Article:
Monthly Review: October 2007
This monthly review goes out to the leadership of AGI's member societies, members of the AGI Government Affairs Advisory Committee, and other interested geoscientists as part of a continuing effort to improve communications between GAP and the geoscience community that it serves.
Join us for the 13th annual Congressional Visits Day (CVD) on March 4-5, 2008. This two-day annual event brings scientists, engineers, researchers, educators, and technology executives to Washington to raise visibility and support for science, engineering, and technology. Participants will spend the first day learning about how Congress works, the current state of the budget process and how to conduct congressional visits. The second day will consist of visits with members of Congress. In addition to the workshops and visits, participants will get to meet other scientists and engineers, meet federal science agency representatives and attend a reception and breakfast at which members of Congress will speak and meet with the audience.
Please consider participating in these visits and plan early to come to Washington DC. Many scientific societies are involved in CVD, including several of AGI's Member Societies. The American Association of Petroleum Geologists, the American Geophysical Union, the Geological Society of America and the Soil Science Society of America are very active participating societies in CVD and can help coordinate your visits. In addition, these societies and AGI will coordinate a geoscience workshop on March 4 for the geoscientists and geo-engineers who participate.
Individuals interested in participating should contact the Government Affairs Program at firstname.lastname@example.org
More details about Congressional
Visits Day (CVD) and examples of past visits are available at
the Working Group web site.
After passing a continuing resolution through November 16, 2007, Congress has only been able to conference on two of the twelve appropriations bills. Military Construction and Labor-Health and Human Services (LHHS) made it through their conference committees and full votes in both chambers are expected during the week of November 5th. Congress may try to combine the two bills into a "mini-bus" with the hope that President Bush will not wish to veto both.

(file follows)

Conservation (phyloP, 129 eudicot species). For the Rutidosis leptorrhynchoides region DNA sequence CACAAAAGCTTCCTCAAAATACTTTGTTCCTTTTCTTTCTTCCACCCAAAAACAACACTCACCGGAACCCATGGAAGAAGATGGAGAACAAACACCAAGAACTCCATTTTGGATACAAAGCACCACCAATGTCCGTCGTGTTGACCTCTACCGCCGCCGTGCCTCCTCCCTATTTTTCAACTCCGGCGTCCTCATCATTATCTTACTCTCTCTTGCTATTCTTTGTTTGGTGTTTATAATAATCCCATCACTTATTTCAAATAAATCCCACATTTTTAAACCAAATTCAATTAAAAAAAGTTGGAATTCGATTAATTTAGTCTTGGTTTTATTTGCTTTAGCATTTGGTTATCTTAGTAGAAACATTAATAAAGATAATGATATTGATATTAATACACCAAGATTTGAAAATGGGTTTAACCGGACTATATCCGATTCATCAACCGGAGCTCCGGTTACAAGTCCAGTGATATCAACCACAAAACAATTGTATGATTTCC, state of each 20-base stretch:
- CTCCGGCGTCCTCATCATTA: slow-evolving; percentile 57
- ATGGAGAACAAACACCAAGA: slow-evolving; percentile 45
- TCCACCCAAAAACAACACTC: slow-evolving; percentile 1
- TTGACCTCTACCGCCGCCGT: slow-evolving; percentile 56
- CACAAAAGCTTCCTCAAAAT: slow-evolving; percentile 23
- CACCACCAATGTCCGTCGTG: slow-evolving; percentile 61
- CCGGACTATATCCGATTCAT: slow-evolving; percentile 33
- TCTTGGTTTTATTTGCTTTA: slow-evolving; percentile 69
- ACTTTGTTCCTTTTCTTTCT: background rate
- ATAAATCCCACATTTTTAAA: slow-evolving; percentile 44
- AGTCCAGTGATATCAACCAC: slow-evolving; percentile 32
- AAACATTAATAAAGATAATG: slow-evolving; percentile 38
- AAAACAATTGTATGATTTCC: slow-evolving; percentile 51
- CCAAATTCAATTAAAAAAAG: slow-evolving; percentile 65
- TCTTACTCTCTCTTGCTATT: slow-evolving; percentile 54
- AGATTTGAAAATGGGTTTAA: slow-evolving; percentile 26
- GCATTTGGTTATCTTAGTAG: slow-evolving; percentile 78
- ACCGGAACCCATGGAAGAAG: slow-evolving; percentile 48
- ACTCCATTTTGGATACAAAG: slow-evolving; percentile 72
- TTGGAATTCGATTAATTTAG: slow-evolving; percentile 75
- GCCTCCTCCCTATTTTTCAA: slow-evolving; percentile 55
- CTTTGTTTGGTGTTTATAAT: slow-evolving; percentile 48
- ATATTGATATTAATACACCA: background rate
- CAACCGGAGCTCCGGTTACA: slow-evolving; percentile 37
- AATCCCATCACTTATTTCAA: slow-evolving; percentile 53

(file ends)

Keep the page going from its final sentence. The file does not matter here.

The Commerce-Justice-Science (CJS), where most of the basic research funding resides, and the Transportation-HUD spending bills are expected to go through their conference committees the week of November 5th. President Bush has threatened to veto both because they exceed his total requested funding levels. Before Congress considers the veto threat however, they must reconcile a difference of $1 billion between the House and Senate CJS bills. In addition, Congress may need to contend with a possible point of order barring the combining of spending bills, which would further delay efforts to resolve budget differences.
In a sobering speech at the National Press Club in Washington DC on November 5, the Chair of the House Appropriations Committee, Congressman David Obey (D-WI) indicated that the budget is not likely to be completed until about December 22. He held out hope that the budget would be completed by the end of 2007, but he blamed the Bush Administration for its unwillingness to hold serious discussions about budget compromises for the delay. E&E Daily quoted Obey as saying "We can either sit by like potted plants and do nothing but meekly comply, or we can try to make it as difficult as possible for the president to be irresponsible and artificially confrontational". Obey did not specify what types of compromises he would be willing to discuss with the administration, but he concluded by saying "I can't compromise with myself, so I'm still hoping we will get a call from the White House, saying 'Let's talk'".
President Bush vetoed the $23 billion Water Resources Development Act on Friday November 2, 2007. In a written statement following the veto, the President explained his reasons: "The bill's excessive authorization for over 900 projects and programs exacerbates the massive backlog of ongoing corps construction projects, which will require an additional $38 billion in future appropriations to complete. This authorization bill makes promises to local communities that the Congress does not have a track record of keeping."
Congress has vowed to override the veto within one week and based on previous voting differentials on the legislation, they should have the two-thirds votes that they need.